Price fixing is defined as, "an arrangement in which two firms coordinate their pricing decisions." (O'Sullivan & Sheffrin, 2003). The price fixing case I chose was regarding Brown and Toland Medical Group. The company is a multi-specialty, for-profit San Francisco-based independent physicians' association (Rauber, 2004).
Brown and Toland Medical Group was charged by the FTC with violating federal antitrust laws by fixing prices and other terms under which it would contract with insurance companies for preferred provider organization (PPO) enrollees. The FTC contends that the company had physicians agree on prices and terms they would enter contracts with heath plans or third-party payers. The company also allegedly told doctors to terminate any pre-existing contracts. Then they asked others to join in their price-fixing agreement. This would raise prices for physician services in their hometown of San Francisco.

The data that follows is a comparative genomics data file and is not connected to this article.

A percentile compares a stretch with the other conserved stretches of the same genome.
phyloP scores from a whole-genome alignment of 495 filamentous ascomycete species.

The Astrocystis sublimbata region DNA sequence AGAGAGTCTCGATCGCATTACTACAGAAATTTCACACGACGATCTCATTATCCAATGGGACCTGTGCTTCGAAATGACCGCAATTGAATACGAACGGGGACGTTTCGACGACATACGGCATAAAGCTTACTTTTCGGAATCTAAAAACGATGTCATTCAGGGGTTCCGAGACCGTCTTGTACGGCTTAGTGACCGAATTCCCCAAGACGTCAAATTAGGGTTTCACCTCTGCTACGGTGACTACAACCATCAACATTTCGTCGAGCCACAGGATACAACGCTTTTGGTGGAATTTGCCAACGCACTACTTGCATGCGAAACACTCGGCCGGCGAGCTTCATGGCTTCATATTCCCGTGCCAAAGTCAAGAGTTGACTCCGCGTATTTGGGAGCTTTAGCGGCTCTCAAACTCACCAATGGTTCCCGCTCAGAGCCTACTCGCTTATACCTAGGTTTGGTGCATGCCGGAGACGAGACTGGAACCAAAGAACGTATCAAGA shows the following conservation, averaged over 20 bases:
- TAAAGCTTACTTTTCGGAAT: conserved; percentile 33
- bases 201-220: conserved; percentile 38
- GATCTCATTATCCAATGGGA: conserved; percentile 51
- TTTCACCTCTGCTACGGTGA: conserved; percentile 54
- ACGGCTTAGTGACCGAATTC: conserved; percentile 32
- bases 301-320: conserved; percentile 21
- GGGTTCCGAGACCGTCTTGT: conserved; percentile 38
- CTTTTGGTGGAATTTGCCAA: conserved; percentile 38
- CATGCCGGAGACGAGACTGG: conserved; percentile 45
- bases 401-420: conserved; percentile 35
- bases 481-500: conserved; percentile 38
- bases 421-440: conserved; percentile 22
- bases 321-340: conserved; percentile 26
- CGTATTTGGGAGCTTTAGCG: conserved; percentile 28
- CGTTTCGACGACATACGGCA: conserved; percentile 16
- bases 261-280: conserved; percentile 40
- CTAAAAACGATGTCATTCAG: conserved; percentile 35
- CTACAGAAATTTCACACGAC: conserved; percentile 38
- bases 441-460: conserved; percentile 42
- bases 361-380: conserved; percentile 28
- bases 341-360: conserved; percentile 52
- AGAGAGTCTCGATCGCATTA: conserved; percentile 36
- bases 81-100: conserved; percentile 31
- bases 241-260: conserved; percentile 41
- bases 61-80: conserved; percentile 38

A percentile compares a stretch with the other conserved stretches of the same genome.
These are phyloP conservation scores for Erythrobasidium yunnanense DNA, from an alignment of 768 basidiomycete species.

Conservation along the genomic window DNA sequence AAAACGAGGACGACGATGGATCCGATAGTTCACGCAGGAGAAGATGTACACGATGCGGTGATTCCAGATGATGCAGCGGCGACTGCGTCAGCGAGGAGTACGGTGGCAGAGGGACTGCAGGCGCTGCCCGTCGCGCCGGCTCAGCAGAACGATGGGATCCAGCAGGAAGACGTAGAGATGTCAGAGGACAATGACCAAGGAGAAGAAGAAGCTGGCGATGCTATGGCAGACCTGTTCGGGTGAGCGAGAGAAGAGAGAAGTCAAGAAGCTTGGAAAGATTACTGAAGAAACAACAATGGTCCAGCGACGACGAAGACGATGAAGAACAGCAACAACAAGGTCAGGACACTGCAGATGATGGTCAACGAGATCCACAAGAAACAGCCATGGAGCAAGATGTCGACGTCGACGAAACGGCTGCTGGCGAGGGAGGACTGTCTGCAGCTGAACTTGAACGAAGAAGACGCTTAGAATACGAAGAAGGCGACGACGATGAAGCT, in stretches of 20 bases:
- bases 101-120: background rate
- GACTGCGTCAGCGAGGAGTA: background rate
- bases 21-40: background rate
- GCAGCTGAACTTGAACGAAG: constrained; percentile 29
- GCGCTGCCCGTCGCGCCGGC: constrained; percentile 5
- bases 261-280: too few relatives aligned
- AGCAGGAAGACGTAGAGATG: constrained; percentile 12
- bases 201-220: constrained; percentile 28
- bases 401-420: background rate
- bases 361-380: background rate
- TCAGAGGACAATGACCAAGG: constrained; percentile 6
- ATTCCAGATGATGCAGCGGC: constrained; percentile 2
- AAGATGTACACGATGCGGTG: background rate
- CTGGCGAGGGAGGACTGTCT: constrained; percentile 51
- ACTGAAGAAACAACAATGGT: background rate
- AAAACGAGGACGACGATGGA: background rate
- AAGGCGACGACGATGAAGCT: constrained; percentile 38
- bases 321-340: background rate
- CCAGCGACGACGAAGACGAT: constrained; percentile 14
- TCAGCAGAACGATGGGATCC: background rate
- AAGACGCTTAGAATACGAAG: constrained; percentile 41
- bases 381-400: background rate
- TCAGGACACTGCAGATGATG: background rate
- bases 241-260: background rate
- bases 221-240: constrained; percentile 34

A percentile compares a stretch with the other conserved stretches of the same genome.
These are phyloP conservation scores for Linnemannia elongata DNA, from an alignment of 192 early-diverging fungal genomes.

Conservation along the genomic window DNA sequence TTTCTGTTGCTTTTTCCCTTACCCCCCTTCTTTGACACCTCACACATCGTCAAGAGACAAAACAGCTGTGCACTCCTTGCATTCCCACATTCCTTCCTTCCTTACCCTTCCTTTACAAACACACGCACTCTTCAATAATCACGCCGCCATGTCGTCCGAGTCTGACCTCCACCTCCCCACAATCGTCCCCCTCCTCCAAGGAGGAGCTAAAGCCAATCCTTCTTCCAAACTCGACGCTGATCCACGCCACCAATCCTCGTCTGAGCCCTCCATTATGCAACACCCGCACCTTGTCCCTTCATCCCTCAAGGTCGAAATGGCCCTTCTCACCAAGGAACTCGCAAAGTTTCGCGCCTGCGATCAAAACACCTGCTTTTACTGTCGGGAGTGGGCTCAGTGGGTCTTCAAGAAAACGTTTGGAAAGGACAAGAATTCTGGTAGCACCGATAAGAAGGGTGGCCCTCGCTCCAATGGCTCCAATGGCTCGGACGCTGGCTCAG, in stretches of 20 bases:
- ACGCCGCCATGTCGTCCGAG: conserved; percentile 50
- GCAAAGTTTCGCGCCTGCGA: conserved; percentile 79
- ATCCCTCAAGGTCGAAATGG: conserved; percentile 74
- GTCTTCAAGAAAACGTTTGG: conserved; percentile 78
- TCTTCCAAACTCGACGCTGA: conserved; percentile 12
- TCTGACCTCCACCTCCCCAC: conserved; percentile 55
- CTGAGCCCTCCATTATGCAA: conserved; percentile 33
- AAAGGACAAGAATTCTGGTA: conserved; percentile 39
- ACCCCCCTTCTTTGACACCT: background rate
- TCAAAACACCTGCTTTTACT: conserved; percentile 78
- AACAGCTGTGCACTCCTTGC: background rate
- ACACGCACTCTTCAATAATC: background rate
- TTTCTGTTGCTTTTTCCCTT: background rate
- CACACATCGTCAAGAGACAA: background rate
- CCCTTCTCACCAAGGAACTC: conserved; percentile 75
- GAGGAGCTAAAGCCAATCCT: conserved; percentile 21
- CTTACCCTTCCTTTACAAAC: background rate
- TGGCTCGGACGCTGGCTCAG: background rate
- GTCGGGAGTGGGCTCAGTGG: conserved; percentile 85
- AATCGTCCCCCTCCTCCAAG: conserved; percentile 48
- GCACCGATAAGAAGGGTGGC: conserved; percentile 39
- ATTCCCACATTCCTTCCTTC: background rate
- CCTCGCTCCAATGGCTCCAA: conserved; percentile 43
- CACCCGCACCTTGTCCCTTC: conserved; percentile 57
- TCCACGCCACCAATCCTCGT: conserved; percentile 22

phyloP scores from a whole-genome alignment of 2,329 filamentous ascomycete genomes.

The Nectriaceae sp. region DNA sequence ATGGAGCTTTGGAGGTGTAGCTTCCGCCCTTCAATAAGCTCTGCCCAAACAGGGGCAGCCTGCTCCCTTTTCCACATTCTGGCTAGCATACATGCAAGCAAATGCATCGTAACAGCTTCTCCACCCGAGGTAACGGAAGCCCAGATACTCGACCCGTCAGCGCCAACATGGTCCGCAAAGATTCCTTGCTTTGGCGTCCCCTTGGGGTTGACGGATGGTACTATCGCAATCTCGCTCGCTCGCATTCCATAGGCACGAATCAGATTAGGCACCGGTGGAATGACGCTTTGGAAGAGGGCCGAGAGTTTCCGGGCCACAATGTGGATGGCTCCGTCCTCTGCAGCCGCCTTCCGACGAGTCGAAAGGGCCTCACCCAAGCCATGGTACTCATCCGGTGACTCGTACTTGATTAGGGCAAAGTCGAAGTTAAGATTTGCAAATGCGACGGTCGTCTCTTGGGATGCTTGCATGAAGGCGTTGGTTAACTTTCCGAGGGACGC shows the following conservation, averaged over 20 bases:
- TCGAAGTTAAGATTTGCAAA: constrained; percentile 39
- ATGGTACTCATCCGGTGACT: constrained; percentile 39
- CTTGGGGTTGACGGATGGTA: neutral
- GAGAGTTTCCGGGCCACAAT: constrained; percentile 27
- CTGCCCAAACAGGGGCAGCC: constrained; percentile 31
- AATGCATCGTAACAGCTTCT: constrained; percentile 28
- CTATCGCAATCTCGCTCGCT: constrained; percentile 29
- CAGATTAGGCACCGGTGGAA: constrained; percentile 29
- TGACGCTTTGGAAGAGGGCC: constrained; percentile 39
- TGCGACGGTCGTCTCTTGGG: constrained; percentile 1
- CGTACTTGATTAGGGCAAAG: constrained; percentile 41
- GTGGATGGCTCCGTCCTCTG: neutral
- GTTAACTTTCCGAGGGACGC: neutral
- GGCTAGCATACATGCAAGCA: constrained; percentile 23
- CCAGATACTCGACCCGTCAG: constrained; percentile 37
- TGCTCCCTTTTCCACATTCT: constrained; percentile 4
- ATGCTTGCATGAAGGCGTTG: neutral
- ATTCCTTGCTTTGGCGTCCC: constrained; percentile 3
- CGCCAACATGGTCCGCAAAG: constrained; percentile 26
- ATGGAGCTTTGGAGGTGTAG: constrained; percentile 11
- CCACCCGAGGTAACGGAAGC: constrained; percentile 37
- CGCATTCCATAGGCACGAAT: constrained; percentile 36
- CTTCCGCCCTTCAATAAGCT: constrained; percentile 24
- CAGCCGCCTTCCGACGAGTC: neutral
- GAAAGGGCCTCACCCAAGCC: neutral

The FTC proposed a consent agreement that bars Brown and Toland from:
* Negotiating with any payer on behalf of any physician.
* Dealing or refusing to deal with any payer based on price or other terms
* Jointly determining price or other terms upon which any physician deals with payers
Another stipulation of the consent agreement is that Brown & Toland was to notify the FTC at least 60 days before entering into any arrangement with physicians or contacting any payer, except for those arrangements under which Brown & Toland will be paid a capitated amount, and contains standard recordkeeping provisions to assist the FTC in monitoring the respondent's compliance. (www.ftc.gov)
O'Sullivan, A. & Sheffrin, S.M. (2003).
Economics: Principles and Tools. Upper Saddle River, NJ:
Rauber, C. (2004). San Francisco Business Times: Brown & Toland settles price-
Retrieved October 19, 2006 from:
Federal Trade Commission Website (2003). San Francisco's Brown & Toland